I have a great job: as Reviews Editor at the journal Antiquity, books on subjects ranging from early hominins to today’s car cemeteries pass through my hands. So what do I look for in a book? To my mind three ingredients make a good archaeological book: its subject has to be rooted in the core of our discipline: fieldwork; its author has to want to communicate; and its language must be as elegant as possible. The book that I have chosen, Les Celtes by Olivier Buchsenschutz, has all these qualities. Writing for a general readership, the author describes a landscape occupied by family-based dispersed settlements and expands into the better-known elements of the Celtic world, its rituals, warfare, social fabric, craftsmanship and urbanisation. Less concerned with Celtic identity than other books on the subject, Buchsenschutz writes eloquently about his conviction that it is the peasantry above all that shaped Europe in the Iron Age and beyond.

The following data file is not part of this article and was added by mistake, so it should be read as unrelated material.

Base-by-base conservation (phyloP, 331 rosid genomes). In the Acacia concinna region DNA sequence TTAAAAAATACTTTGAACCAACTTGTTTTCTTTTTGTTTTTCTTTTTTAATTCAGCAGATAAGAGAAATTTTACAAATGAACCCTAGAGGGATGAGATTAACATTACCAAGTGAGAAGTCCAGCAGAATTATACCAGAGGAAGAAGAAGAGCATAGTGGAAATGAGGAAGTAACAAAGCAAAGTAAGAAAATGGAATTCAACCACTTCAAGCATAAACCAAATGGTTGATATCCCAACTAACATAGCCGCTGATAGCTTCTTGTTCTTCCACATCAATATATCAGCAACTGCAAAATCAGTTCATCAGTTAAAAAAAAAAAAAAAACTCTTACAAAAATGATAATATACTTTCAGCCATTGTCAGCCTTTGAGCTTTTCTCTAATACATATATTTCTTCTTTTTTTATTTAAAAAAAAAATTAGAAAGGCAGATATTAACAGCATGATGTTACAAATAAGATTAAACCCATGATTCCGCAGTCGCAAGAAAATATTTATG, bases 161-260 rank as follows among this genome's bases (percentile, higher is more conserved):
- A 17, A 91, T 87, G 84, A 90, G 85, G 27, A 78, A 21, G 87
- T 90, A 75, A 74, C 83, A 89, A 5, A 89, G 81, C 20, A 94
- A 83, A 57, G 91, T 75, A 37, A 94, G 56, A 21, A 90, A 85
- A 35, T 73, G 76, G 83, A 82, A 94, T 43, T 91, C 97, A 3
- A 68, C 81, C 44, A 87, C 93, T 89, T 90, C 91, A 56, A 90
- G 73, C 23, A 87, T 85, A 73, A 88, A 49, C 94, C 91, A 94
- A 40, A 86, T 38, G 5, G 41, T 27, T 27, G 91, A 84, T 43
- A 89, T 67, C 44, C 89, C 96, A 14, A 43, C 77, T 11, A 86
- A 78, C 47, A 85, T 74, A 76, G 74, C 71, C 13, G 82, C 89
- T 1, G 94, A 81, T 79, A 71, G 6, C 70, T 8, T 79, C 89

The book is in French, but an English translation by Ian Ralston will soon be published by The History Press. Reader, you will have heard of it here first.


This article is an extract from the full article published in World Archaeology Issue 38. Click here to subscribe

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